I have met several individuals that are living off raiding their 401K funds and worrying about it later. Dirt bagging is rarely a means to an end, its just long term transition from one life to another for many.
 
Fred Becky aka "King of The Dirtbags" lived on a shoestring for decades while everyone else from his era eventually gave up and moved on with life. He had the same car for ions although his buddies wondered how he maintained the lifestyle for so long without a real job. He did write a few books and got some royalties but overall, it was always a mystery and still is as how did he do it.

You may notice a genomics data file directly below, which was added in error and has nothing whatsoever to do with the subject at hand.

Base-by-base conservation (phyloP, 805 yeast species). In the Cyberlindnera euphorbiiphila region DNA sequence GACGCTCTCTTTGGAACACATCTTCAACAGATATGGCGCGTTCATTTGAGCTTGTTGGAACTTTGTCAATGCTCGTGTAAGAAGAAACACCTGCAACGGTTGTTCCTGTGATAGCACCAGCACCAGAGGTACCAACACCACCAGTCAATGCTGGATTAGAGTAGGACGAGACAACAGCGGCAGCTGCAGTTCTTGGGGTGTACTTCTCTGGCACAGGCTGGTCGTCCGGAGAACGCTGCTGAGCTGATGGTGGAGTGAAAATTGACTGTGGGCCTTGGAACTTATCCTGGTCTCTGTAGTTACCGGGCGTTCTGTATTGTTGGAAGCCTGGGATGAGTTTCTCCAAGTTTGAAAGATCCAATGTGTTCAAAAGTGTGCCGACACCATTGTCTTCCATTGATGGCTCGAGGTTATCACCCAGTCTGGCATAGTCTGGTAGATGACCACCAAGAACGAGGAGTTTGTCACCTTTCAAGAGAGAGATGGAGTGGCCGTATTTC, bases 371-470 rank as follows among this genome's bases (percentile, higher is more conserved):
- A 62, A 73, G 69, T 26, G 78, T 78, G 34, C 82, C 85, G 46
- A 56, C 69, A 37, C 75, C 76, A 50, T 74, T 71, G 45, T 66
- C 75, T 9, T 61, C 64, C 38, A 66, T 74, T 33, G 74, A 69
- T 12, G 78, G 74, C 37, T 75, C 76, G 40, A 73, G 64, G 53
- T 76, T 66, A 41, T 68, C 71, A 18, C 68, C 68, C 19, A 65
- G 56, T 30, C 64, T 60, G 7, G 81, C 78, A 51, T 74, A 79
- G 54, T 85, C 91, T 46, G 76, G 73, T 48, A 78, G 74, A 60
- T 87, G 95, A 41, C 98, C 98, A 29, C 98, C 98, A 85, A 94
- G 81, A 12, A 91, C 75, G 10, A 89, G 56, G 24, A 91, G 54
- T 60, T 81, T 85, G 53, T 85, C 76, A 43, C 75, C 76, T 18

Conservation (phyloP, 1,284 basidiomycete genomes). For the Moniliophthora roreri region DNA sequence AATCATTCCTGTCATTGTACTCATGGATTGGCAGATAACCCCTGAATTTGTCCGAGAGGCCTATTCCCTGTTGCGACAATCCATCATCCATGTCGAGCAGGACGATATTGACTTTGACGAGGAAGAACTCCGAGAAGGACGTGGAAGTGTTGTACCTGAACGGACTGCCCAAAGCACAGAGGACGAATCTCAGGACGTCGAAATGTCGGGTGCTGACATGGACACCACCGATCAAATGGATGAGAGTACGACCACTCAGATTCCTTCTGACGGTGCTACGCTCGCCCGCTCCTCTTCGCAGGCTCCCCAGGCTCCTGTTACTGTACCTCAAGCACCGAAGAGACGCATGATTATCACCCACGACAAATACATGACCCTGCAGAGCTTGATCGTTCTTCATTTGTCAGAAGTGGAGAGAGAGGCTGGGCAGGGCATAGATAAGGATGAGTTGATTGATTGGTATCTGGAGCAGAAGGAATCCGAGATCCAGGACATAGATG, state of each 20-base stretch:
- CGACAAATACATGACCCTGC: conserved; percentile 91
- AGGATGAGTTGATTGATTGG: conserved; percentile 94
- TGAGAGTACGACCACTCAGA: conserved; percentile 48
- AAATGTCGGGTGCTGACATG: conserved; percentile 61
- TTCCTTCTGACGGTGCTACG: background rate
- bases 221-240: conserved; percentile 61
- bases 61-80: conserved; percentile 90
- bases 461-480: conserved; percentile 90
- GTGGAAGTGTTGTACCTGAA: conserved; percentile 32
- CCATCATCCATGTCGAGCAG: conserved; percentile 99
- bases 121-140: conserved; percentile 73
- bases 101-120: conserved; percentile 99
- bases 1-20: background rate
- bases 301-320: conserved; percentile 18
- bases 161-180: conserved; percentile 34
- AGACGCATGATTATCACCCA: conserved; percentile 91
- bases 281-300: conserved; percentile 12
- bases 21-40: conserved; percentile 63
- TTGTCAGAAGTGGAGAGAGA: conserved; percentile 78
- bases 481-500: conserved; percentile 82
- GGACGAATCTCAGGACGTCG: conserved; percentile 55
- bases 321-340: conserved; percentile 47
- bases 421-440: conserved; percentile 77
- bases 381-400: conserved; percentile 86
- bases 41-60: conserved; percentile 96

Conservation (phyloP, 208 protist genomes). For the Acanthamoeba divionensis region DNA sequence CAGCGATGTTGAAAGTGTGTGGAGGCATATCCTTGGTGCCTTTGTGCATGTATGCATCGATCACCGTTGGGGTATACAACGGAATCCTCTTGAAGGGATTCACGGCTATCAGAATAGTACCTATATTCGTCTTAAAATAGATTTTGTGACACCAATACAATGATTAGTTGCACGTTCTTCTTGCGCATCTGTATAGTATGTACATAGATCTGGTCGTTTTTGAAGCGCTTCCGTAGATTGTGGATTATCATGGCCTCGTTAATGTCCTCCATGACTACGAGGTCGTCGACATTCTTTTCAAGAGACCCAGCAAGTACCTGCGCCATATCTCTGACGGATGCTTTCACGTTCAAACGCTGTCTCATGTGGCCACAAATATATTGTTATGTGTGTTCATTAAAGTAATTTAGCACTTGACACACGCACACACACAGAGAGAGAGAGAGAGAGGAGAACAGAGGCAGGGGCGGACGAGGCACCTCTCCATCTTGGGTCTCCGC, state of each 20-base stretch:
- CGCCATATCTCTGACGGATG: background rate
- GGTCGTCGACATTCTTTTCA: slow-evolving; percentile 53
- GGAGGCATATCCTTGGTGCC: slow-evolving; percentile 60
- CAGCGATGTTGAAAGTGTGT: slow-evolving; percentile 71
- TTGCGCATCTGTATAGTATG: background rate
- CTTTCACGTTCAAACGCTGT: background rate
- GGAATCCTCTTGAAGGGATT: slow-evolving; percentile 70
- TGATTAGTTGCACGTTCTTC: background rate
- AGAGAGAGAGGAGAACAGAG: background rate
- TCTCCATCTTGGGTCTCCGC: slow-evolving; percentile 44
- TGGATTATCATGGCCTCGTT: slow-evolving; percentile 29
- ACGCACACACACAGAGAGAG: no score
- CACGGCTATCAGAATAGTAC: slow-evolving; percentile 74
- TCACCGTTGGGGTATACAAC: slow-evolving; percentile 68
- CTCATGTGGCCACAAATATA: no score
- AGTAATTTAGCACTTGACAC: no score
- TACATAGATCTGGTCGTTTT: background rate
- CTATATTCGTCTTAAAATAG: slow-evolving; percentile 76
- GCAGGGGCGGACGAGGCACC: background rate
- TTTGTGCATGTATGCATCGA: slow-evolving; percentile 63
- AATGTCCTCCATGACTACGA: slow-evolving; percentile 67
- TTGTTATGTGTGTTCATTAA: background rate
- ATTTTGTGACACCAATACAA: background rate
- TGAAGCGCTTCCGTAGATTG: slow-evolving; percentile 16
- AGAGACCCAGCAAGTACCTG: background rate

I do not think that Fred Becky was ever a dirt bag, although no doubt a mooch, as he proved to me by eating about everything in my refrigerator when he was visiting one of my students at U Colorado’s Mountain Research Station one summer. Fred had met my student when visiting a climbing area in Missouri and kept a black book with addresses and phone numbers of all his climbing contacts across the country such that he almost always had a free place to stay on his travels. And, yes, true dirt bags rarely can maintain an automobile, as Fred himself noted near the end of the movie ‘Dirt Bag’ made about him a few years ago. For a long time, Fred owned a pink Ford T-bird, and for employment one of gigs was judging beauty contests in the Los Angeles area. In contrast, I think that true dirt bags were exemplified best by the Yosemite climbers in the 1960s/1970s who squatted at so-called Camp Four in the Valley. Chouinard also played the part of dirt bag well early in his climbing career when he and his partners lived off marmots that they killed with rocks in the Tetons; they could not eat the front legs that they found too grisly and sinewy, but were sustained for protein by the hind quarters. 🙂